artists, we sometimes get hung up comparing ourselves to our heroes. No matter how much talent we possess, we often get trapped thinking that we have to make a better version of a work we admire.
As a writer, there are many works in which I recognize something I admire, and which I have, in the past, wanted to capture for my own work. Sometimes it's good to have models, but they can also become a burden and weigh you down. There were plenty of directions my own work could go at times, as I like my work to be somewhat spontaneous, and yet, I've often found myself too strongly identifying my work with someone else's, even when I made a conscious decision not to.
If you have this problem, there are two things I would advise you to do. First, put aside that work which you too strongly identify with for a time. It might grow in your mind into something mythic and larger than life, but eventually, it'll pass from your memory with some concentration. Focus on what you like about your own work and what you're trying to accomplish. Let it grow organically.
Next, after a while, go back and revisit that work which you too strongly identified with. After a break, you might find that, while you still enjoy it, it is not necessarily a masterpiece-that a human, not even a human genius, created it (9 times out of 10, anyway).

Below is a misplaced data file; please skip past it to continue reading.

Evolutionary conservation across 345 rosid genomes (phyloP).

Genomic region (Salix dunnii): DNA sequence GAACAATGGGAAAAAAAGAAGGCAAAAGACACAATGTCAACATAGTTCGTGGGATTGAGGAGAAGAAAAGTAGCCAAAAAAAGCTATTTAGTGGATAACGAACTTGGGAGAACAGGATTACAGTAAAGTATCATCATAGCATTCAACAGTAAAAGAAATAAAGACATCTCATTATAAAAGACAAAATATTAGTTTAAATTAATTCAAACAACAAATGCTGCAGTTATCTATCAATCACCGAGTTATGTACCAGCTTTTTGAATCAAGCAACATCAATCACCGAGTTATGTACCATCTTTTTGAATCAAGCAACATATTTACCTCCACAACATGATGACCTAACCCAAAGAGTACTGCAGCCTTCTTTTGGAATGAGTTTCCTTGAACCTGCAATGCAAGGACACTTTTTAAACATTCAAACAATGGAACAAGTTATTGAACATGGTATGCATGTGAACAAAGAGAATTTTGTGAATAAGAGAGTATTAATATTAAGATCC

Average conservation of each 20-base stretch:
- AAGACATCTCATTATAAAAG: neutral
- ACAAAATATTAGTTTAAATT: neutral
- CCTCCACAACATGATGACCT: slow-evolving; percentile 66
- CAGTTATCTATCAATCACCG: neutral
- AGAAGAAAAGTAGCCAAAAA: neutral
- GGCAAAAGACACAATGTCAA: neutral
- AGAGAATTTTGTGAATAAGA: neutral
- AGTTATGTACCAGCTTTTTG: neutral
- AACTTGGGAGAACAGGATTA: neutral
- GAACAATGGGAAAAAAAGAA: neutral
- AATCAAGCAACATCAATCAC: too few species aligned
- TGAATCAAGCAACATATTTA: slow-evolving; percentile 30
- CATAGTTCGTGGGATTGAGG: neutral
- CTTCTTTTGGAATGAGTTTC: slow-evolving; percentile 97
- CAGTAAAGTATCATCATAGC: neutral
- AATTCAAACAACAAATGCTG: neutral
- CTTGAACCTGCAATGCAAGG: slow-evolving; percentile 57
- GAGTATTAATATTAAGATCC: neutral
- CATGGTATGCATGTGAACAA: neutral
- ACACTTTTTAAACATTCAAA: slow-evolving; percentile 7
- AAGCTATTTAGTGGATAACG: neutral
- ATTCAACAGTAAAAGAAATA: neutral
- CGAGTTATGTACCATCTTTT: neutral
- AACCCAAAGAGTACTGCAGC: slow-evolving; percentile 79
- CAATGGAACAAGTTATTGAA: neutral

You can also research and get a little background on the work in question. You'll often discover that the work you were obsessed with was created by someone who was in turn obsessed with the work of another person. Get yourself familiar with the works that inspired the one that inspired you. This way, you'll get a fuller picture of what the artist you admire was trying to do, and you can also consider yourself, rather than a simple copycat, someone who belongs to a tradition of a certain kind of art, only this way you'll have more variables from which you can draw inspiration.
I'd like to hear in the comment section below from anyone who has been through something similar. Let me know what it was like.